Two Poems by Sarah Byrne

by Leslie Anne Mcilroy


Martin bought two Braeburns in Super Valu.
Martin took a taxi to the beach,
tied the laces of his shoes
before removing them.
He placed a shell
over the apple core
where later, lugworms
would enter its flesh.
Martin switched
his phone to flight mode.
He took a piss
in the rock pools,
dried his feet
by marching
on the spot
of his jeans at the shore.
Martin stood
on a walking crab—crushed his head twice.
Martin counted jellyfish;
twelve of them
brained on the sand.

Seaview II

My back door neighbour
is the neighbour whose
back garden kisses
my back garden
back. When I’m eating
dinner, they see
my crown nodding,
when they’re brushing
their teeth,
I can see their hands
move side-to-side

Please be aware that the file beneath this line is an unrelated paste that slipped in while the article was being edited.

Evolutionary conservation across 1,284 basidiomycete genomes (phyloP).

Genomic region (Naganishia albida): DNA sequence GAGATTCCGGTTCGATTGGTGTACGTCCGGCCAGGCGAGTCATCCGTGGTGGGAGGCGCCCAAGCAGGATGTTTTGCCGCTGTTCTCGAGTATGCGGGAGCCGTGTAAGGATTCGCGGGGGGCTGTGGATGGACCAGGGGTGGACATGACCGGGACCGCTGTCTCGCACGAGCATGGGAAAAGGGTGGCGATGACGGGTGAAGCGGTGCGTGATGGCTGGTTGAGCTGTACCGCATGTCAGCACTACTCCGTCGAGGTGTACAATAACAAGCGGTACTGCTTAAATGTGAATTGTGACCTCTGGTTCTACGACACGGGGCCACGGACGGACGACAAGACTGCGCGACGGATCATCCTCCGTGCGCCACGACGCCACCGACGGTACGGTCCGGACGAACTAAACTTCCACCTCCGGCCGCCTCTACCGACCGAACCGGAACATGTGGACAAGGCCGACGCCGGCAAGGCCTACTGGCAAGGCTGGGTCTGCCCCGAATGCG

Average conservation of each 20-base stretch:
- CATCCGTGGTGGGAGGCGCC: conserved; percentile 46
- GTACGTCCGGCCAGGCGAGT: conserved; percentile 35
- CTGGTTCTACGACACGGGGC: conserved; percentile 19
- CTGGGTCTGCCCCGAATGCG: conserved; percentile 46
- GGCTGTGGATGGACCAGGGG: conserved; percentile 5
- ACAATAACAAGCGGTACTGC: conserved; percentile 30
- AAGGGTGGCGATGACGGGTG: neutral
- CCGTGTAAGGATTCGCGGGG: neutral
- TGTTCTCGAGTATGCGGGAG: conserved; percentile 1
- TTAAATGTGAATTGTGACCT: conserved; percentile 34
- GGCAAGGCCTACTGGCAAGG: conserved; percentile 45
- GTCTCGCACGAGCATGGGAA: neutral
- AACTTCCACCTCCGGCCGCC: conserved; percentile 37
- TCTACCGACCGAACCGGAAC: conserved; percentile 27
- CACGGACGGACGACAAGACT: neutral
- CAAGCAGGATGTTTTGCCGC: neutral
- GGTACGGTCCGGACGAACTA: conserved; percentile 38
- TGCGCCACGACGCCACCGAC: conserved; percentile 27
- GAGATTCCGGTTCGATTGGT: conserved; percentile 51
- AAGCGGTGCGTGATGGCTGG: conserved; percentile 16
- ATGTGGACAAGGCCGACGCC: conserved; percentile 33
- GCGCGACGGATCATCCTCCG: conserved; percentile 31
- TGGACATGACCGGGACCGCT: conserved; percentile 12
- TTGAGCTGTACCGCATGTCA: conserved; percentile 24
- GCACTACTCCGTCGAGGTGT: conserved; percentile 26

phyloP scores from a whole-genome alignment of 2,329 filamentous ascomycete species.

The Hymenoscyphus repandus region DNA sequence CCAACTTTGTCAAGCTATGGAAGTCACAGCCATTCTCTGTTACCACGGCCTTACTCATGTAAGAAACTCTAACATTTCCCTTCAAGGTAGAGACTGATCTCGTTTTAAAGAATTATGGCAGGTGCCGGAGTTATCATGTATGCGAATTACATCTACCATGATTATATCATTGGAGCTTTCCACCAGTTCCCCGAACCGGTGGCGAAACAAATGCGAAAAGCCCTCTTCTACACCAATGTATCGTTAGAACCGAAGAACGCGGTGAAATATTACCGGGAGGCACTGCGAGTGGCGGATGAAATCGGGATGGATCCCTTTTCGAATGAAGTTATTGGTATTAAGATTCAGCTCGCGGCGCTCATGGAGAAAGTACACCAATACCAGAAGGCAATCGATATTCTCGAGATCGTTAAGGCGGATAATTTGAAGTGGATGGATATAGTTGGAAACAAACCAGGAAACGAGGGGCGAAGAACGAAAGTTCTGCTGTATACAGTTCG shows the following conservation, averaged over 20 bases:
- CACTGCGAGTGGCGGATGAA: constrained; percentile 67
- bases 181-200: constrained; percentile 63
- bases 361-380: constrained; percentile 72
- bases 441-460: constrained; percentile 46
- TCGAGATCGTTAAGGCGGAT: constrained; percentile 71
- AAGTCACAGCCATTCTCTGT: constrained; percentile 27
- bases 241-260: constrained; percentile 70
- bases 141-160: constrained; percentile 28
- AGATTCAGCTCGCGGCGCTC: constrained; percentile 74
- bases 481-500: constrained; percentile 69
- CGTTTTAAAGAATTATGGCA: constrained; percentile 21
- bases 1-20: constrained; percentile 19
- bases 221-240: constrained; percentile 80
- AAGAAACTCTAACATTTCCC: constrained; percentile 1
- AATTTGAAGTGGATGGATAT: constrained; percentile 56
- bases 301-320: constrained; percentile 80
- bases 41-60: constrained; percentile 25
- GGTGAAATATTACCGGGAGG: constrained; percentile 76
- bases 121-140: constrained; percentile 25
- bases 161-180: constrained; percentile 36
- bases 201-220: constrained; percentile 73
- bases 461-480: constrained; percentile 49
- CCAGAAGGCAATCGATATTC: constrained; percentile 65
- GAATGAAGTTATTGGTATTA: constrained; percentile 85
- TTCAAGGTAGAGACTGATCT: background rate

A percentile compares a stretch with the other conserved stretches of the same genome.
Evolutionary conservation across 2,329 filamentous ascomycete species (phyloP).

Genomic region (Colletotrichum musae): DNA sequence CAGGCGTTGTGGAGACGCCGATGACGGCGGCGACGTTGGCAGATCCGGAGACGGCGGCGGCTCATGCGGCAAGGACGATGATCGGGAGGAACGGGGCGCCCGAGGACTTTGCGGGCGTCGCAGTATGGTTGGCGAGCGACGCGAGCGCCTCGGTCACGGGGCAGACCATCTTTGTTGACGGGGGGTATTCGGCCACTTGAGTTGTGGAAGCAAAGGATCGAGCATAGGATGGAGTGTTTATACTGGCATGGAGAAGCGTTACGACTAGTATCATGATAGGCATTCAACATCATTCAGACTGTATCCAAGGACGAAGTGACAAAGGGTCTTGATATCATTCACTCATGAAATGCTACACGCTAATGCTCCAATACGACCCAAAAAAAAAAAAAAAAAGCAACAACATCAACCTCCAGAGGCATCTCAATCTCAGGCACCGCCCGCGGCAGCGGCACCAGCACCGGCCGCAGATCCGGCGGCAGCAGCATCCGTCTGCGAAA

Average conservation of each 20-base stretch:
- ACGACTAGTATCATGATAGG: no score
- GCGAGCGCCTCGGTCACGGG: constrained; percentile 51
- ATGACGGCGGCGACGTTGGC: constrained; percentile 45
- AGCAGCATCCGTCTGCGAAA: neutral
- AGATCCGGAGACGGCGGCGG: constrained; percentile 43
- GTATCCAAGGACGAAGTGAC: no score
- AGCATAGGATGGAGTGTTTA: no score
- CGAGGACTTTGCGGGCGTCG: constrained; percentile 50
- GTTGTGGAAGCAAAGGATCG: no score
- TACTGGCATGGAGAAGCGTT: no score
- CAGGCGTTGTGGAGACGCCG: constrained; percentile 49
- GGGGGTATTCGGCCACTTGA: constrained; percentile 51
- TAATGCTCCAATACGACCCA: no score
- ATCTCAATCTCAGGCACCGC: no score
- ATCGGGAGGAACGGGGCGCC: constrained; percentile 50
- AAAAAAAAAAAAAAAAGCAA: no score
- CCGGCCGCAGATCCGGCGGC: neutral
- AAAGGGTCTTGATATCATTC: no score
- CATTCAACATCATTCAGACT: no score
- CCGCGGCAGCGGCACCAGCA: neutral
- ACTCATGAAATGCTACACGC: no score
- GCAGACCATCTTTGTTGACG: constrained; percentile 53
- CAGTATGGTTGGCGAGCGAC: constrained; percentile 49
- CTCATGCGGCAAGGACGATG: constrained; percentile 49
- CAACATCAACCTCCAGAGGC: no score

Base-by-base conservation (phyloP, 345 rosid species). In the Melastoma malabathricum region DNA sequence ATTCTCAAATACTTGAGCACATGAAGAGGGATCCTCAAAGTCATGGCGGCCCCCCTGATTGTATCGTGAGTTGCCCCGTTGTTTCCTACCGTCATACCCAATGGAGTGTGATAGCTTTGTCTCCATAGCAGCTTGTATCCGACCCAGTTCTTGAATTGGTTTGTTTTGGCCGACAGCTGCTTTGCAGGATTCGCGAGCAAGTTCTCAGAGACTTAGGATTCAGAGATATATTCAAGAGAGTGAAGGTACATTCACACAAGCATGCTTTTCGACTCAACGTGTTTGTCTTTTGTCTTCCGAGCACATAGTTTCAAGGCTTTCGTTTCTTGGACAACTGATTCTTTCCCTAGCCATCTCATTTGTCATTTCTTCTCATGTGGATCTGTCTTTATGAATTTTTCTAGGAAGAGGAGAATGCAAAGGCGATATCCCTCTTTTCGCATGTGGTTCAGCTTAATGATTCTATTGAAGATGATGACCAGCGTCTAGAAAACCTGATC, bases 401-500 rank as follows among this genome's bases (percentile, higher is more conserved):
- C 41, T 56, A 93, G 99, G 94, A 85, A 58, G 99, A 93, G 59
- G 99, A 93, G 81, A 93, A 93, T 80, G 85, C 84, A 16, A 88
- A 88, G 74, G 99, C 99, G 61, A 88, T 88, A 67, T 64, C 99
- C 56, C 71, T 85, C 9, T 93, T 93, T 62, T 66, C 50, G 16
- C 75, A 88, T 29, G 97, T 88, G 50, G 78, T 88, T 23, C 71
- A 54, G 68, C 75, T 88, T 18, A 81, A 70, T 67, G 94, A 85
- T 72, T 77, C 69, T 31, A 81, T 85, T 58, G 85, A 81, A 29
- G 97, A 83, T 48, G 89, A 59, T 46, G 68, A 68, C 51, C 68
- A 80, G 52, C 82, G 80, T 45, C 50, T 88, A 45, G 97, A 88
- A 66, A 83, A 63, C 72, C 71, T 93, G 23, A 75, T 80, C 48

in the dance
of cleaning, washing, drying off.
Sometimes, a tennis ball
will land in their garden
so I need to go
around to the front
of their lives. There is a wall
in our shed, it must be
the other side of the wall
she was facing when she cast
her neck into an ‘o’—in amongst
mice and white spirits. All of them
ways to die; even the honeyed seal
on the floor varnish its own
broth of poison.

Photo of Sarah Byrne

Photo of Sarah Byrne

Sarah Byrne lives in Cork, Ireland. Her poetry has appeared in Poetry Ireland Review, Prelude and in various anthologies. Her work is forthcoming in The New Statesman and she has just finished her first poetry collection. She is the editor of the literary journal, The Well Review.